Apple Pay, the brand new NFC-based mobile payments platform for iPhone and Apple Watch, was introduced earlier this week with a long list of over 220,000 partners including major retailers and credit card issuers. But not all merchants appear willing to sign on.
Don’t get me wrong: it sounds like Apple Pay will be widely adopted in the mobile payments industry. Its existing partners include Macy’s, McDonald’s, Bloomingdale’s, and Whole Food Markets. It will even extend to other countries.
The mobile payment platform, which is in partnership with Visa, MasterCard and American Express, will leverage the over 800 million iTunes accounts that have credit cards on files to offer seamless one-touch payments.
As noted by The Wall Street Journal, however, it appears that two major retailers in Walmart and Best Buy will not be integrating the Apple Pay platform at their stores across the United States and elsewhere.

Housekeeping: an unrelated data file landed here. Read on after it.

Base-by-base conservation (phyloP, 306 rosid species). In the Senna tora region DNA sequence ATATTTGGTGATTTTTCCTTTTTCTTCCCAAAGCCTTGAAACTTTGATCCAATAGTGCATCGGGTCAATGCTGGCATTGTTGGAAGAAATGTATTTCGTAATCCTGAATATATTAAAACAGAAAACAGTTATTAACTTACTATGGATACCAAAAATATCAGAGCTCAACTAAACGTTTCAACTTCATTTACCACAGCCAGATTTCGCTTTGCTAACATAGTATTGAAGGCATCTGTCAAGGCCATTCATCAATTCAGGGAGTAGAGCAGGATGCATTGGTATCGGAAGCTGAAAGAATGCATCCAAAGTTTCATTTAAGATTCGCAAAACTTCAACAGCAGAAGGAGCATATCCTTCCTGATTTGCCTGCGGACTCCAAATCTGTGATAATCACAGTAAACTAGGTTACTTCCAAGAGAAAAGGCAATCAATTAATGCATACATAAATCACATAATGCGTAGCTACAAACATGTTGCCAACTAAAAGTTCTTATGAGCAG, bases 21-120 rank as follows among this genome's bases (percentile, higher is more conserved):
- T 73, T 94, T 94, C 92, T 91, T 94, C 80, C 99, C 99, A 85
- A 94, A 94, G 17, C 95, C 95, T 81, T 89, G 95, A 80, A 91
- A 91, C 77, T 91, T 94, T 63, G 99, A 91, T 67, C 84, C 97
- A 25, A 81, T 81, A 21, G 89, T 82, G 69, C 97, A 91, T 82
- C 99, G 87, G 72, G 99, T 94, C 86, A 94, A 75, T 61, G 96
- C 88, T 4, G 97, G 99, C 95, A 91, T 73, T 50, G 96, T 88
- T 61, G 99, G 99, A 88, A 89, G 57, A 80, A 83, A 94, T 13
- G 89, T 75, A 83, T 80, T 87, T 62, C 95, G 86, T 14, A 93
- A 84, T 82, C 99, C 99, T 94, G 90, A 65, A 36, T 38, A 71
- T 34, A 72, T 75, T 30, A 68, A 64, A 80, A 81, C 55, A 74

Best Buy and Wal-Mart are instead backing a retailer-owned mobile technology group called Merchant Customer Exchange, which also counts Target Corp. among its members.
MCX’s payment service requires only a software download and can be used on existing iPhones and Android devices, whereas Apple’s is only for the latest generation handset.
While it does not appear that Walmart and Best Buy are willing to adopt Apple Pay at the present time, the retailers could always opt to upgrade their point-of-sale systems with integration for the mobile payment platform in the future.
Apple Pay is powered by the new NFC chip on the iPhone 6 and iPhone 6 Plus. The system stores your payment info in an encrypted and secure fashion, with the help of Touch ID and the new A8 chip. The service is also integrated with Passbook, delivers one-touch checkout with no card number entry or typing an address required.
Apple Pay was rolled out at convenient time for merchants, which have to upgrade their point-of-sale systems to support EMV “Chip and PIN” credit cards by October 2015. The EMV technology has been used in Canada and Europe for several years, but the United States is still largely based on swiping a credit card and signing the receipt afterwards.[via MacRumors]